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Poll: Do you consider yourself bilingual?
Thread poster: ProZ.com Staff

ProZ.com Staff
Local time: 07:38
SITE STAFF
Apr 20, 2011

This forum topic is for the discussion of the poll question "Do you consider yourself bilingual?".

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Susanna Martoni  Identity Verified
Italy
Local time: 16:38
Member (2009)
Spanish to Italian
+ ...
No Apr 20, 2011

Not at all.
I'd like, but I'm not.


 

Michael Tovbin  Identity Verified
United States
Local time: 09:38
Member (2006)
Russian to English
+ ...
Define bilingual first Apr 20, 2011

I was not raised speaking two languages but have been a student of English for 40 years out of my 46.

I have also been living in the English-speaking world for 17 years. Usually, the locals are not able to identify me as foreign-born when I speak or write English.

I have been told by customers that my translations into English sound natural.

So, hell yeah! I consider myself bilingual although many people would disagree looking at my resume.

Th
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I was not raised speaking two languages but have been a student of English for 40 years out of my 46.

I have also been living in the English-speaking world for 17 years. Usually, the locals are not able to identify me as foreign-born when I speak or write English.

I have been told by customers that my translations into English sound natural.

So, hell yeah! I consider myself bilingual although many people would disagree looking at my resume.

This is a bit of a sore point with me, as you might have guessed!
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Patricia Charnet
United Kingdom
Local time: 15:38
English to French
Yes Apr 20, 2011

I managed to blend in which is nice, and I'm enjoying now being able to fluently converse in both languages, and enjoy both cultures and both are part of me now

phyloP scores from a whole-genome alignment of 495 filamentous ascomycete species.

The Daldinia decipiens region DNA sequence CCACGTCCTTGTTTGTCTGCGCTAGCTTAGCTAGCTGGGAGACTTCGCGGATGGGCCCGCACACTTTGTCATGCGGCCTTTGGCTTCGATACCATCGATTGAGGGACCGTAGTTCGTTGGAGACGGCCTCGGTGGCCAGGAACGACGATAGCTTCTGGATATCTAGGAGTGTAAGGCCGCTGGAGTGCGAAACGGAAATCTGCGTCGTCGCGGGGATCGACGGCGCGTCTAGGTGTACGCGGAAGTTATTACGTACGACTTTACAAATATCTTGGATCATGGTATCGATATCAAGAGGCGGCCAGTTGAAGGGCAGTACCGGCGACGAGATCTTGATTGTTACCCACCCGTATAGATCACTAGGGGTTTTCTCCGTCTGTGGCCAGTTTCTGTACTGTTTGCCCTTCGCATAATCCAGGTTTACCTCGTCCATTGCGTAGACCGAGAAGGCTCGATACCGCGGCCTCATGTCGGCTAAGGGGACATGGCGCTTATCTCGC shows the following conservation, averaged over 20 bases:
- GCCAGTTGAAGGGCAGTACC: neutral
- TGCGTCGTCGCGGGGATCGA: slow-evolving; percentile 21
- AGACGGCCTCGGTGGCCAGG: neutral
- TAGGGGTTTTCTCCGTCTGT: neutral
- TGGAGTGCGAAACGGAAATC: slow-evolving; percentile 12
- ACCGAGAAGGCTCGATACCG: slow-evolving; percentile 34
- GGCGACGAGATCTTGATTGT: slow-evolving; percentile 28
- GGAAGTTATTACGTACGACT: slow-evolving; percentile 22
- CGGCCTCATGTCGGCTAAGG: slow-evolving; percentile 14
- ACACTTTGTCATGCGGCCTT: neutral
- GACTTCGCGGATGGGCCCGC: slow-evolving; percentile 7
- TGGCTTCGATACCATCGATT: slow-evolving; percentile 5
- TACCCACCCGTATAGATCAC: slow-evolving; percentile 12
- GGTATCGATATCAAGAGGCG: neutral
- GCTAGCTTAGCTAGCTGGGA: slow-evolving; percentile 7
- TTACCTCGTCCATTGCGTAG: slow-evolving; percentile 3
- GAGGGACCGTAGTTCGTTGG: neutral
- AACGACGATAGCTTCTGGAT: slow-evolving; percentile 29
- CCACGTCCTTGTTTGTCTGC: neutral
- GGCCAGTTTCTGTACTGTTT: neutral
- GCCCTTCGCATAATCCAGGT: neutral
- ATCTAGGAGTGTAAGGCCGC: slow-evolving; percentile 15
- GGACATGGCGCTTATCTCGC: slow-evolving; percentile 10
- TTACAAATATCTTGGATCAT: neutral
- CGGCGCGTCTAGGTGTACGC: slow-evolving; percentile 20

Simon Bruni  Identity Verified
United Kingdom
Local time: 15:38
Spanish to English
Ah... the old bilingualism debate Apr 20, 2011

I'm sure this question will unleash much heated debate as it has in the past. My view of bilingualism is that it's always on a sliding scale. It is virtually impossible to be completely bilingual, unless the person spends an equal amount of time and effort acquiring and developing two languages with an equal amount and quality of exposure accross a wide range of circumstances (work, education, family life, reading etc) throughout life.

In other words, there are always disparities i
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I'm sure this question will unleash much heated debate as it has in the past. My view of bilingualism is that it's always on a sliding scale. It is virtually impossible to be completely bilingual, unless the person spends an equal amount of time and effort acquiring and developing two languages with an equal amount and quality of exposure accross a wide range of circumstances (work, education, family life, reading etc) throughout life.

In other words, there are always disparities in competence between a bilingual person's two languages because the opportunities one has to develop this competence can never be identical.